Telling tall tales: McBride-Smith wows Goshen Elementary
Published 3:00 am Saturday, January 31, 2015
Barbara McBride-Smith introduced Goshen students to lazy Jack on Friday, and they were thrilled.
More than 300 students attended a performance by McBride-Smith, one of the featured tellers at this weekend’s Pike Piddlers Storytelling Festival.
McBride-Smith shared the story of lazy Jack and his quest for wealth during her school visit on Friday. In the tale, Jack discovers a neighbor in need and after helping, is gifted with gold.
McBride-Smith said stories like these were good for younger children, because it showed them as long as they have a kind heart and a generous spirit, they mean something to the world.
“When I told the story about the boy who is lazy, he was lazy, but he was a good kid,” McBride-Smith said. “I think a lot of these kids have probably been told they’re lazy by somebody, and maybe right now, at this point in their life, they do look lazy. But, if you have a good heart and you know how to be helpful, then you’re going to be worth something in life. You’re going to make something of yourself.”
McBride-Smith said so many of her stories are geared to making someone appreciates their own life experiences by hearing about someone else’s.
“I think they’re able to appreciate their own experiences in life, because sometimes they go through something and think, ‘I’m the only one that’s every felt this way, or my mother had a terrible voice and she embarrassed me in church when she sang,’ but then, you hear somebody else tell a story about that and you realize, ‘Oh my gosh, I’m not alone in this world.’ And, that’s how it is for so many of our experiences.”
McBride-Smith said while she likes to tell old folklore to younger children, she has a whole different set of stories for the older crowd, and she planned to share those in the Friday night performance at the We Piddle Around Theatre in Brundidge and today’s three performances at Troy University.
“Hopefully, by reminiscing about things that happened to me through years of my life, maybe they’ll remember times when they were 16 and this happened to them,” McBride-Smith said. “Or, they’ll remember the first year they were married and they didn’t know how to cook, and all the things they had to learn.”
Being able to tell a story fitting for all age groups is an art form in itself, but McBride-Smith said any audience was her favorite to tell a story to.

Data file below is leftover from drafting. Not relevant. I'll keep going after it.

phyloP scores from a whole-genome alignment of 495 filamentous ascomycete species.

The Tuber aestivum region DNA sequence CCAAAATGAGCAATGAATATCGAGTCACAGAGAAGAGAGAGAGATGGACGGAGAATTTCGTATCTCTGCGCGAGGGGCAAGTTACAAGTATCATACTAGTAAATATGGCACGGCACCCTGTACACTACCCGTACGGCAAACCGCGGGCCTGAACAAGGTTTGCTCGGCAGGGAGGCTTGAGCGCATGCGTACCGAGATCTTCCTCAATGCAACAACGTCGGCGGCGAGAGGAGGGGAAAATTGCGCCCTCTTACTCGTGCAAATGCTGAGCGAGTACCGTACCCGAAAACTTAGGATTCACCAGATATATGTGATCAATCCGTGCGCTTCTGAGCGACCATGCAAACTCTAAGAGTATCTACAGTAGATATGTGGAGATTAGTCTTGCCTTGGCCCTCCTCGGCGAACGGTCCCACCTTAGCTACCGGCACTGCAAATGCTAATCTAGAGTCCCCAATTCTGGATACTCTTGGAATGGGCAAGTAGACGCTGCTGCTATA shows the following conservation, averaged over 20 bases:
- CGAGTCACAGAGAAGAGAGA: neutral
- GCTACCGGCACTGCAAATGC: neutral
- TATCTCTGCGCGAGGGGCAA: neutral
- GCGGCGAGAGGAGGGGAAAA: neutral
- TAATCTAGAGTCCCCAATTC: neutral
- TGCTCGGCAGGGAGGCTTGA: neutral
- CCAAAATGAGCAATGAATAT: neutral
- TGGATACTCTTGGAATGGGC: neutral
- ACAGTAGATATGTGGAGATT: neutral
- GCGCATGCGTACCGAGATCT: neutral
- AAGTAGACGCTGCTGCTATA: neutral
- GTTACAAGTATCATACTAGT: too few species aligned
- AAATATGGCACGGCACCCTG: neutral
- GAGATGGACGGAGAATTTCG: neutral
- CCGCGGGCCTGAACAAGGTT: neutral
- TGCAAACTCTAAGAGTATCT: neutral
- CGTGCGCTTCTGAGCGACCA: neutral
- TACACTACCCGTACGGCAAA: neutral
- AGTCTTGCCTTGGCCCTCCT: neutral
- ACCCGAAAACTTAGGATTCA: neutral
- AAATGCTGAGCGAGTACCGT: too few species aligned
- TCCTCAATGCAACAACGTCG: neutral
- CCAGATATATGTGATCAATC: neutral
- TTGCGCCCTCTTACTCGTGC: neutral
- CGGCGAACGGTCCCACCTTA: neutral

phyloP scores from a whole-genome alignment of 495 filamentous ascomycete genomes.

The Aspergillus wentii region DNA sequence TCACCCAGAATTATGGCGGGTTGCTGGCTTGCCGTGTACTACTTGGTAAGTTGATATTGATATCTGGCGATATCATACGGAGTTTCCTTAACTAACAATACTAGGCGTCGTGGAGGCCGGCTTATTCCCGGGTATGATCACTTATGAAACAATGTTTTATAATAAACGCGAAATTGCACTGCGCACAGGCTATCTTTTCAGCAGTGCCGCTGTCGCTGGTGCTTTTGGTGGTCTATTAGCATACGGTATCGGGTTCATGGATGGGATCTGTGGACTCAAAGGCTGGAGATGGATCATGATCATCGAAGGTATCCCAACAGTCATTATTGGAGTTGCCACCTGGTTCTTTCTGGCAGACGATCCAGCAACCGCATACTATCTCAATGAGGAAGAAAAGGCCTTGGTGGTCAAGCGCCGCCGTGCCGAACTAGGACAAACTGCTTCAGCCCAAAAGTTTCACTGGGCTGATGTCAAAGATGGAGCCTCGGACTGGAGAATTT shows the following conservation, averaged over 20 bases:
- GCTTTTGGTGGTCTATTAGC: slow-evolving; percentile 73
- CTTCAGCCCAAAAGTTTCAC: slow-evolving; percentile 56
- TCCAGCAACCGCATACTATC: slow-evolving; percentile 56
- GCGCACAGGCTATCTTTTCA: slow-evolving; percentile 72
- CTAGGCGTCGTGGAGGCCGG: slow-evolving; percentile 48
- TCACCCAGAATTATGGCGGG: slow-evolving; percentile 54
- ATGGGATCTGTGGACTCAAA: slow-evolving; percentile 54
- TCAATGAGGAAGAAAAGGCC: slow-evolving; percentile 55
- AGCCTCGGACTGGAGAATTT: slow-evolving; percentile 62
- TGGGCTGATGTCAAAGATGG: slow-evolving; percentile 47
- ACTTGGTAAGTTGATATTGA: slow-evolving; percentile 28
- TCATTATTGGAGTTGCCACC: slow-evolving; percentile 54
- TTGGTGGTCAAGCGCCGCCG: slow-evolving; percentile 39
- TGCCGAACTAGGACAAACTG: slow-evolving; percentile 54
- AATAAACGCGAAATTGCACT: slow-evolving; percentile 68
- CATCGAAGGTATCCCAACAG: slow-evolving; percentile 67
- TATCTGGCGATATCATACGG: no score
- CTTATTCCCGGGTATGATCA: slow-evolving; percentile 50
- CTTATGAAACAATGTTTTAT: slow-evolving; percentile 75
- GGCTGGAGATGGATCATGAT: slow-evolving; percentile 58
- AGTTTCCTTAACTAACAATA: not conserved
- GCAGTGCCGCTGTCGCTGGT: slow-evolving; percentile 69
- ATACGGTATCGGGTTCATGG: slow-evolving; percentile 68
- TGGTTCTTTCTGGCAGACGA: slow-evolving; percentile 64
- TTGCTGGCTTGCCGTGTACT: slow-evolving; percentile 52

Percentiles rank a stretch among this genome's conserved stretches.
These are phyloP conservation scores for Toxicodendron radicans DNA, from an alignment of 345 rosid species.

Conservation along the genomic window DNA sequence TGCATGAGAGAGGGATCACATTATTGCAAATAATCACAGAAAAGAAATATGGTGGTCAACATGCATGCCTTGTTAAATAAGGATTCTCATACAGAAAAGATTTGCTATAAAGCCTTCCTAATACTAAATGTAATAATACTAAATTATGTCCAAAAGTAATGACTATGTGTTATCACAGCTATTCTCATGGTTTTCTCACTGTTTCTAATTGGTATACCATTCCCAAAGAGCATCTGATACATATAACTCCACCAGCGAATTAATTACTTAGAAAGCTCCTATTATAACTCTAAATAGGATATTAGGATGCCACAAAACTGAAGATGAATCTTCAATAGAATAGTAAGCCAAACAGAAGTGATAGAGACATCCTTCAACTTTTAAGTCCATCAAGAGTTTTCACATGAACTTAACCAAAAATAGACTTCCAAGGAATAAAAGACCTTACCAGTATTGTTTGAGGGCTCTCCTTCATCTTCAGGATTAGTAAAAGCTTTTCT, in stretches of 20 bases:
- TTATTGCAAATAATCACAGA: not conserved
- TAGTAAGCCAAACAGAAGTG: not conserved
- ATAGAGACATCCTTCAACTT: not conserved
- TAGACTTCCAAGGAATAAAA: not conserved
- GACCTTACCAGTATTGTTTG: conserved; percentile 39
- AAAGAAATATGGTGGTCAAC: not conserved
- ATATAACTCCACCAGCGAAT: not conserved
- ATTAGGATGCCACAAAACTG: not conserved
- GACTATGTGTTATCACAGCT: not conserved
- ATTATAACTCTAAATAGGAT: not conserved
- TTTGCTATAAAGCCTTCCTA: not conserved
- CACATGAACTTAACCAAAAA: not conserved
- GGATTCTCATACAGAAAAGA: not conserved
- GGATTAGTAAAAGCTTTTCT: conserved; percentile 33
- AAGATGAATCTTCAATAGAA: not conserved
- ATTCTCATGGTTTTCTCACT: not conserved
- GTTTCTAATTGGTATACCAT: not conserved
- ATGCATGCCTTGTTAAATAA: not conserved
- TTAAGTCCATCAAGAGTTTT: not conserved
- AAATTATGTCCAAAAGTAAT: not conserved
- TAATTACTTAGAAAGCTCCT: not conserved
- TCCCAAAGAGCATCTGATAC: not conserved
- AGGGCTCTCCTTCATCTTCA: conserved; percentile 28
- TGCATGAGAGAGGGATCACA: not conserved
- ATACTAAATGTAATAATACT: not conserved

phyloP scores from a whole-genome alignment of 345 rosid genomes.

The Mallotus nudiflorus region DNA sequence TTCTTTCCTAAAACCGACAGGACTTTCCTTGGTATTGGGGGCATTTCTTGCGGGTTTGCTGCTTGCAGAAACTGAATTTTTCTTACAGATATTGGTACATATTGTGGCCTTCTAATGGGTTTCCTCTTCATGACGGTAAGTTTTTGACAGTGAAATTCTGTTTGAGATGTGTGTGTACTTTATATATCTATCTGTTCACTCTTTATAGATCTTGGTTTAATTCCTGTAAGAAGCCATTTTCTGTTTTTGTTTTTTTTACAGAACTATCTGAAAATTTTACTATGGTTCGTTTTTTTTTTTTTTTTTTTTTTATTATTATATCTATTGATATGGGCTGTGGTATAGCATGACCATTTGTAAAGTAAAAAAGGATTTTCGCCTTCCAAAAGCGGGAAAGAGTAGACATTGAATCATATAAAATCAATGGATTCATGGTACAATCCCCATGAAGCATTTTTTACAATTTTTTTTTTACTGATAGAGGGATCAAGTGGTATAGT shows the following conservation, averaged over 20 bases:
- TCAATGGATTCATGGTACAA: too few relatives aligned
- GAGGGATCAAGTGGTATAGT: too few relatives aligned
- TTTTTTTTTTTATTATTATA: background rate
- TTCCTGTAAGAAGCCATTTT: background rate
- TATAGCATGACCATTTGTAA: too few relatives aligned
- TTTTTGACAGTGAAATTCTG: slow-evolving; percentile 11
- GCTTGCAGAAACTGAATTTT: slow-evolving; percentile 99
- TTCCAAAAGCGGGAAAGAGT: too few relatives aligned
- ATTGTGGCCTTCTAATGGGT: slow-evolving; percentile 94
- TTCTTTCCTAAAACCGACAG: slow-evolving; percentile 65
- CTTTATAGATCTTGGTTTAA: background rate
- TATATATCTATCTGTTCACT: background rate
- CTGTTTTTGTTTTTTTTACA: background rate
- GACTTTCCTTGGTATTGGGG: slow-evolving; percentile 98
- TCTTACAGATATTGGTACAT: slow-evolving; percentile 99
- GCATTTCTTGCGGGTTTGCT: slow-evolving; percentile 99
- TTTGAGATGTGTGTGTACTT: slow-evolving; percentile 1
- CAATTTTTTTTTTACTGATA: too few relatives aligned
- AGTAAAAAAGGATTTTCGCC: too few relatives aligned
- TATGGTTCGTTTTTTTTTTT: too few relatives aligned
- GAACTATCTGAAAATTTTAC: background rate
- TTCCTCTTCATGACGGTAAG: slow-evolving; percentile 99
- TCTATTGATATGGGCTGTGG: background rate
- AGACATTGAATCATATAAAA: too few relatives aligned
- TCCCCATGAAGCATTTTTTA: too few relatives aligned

“I think anybody that’s in front of me and they want to hear a story, then they’re my favorite audience in that moment,” McBride-Smith said. “As long as they want to listen, then they’re my favorite.”
McBride-Smith grew up in Texas, was educated in Massachusetts, discovered the ways of the world on the Jersey shore, and finally settled down in Oklahoma. As a performing storyteller, she has entertained audiences across the United States and is frequently featured at the National Storytelling Festival in Jonesborough, Tennessee. She is currently a member of the National Storytelling Circle of Excellence and a recipient of the John Henry Faulk Award for Outstanding Contributions to Storytelling.
And, although storytelling has become a way of life for McBride-Smith, she said it was never something she planned on becoming her life’s work.
“Well, it was not anything I ever really thought about getting into,” McBride-Smith said. “I was born into a family that told stories, talked in stories. Everything I learned as a kid was through a story. So, that was how I grew up. I was lucky enough when I went to school that the best teachers I had, taught with stories.”
Joining McBride-Smith in the 9th annual festival will be Donald Davis, Josh Goforth and Tim Lowry. McBride-Smith said she was thrilled to be able to share a stage with the three, and encouraged everyone to come out and hear the stories each of them will tell during today’s performances.
“The people that come here to this festival in Troy are some of the best storytellers in the United States of America, and they know how to entertain,” McBride-Smith said. “Just give it a chance, give it a try. Come out and listen to us tell stories, just once.”
The Pike Piddlers Storytelling Festival is sponsored in part by the Alabama State Council on the Arts with support from the National Endowment for the Arts.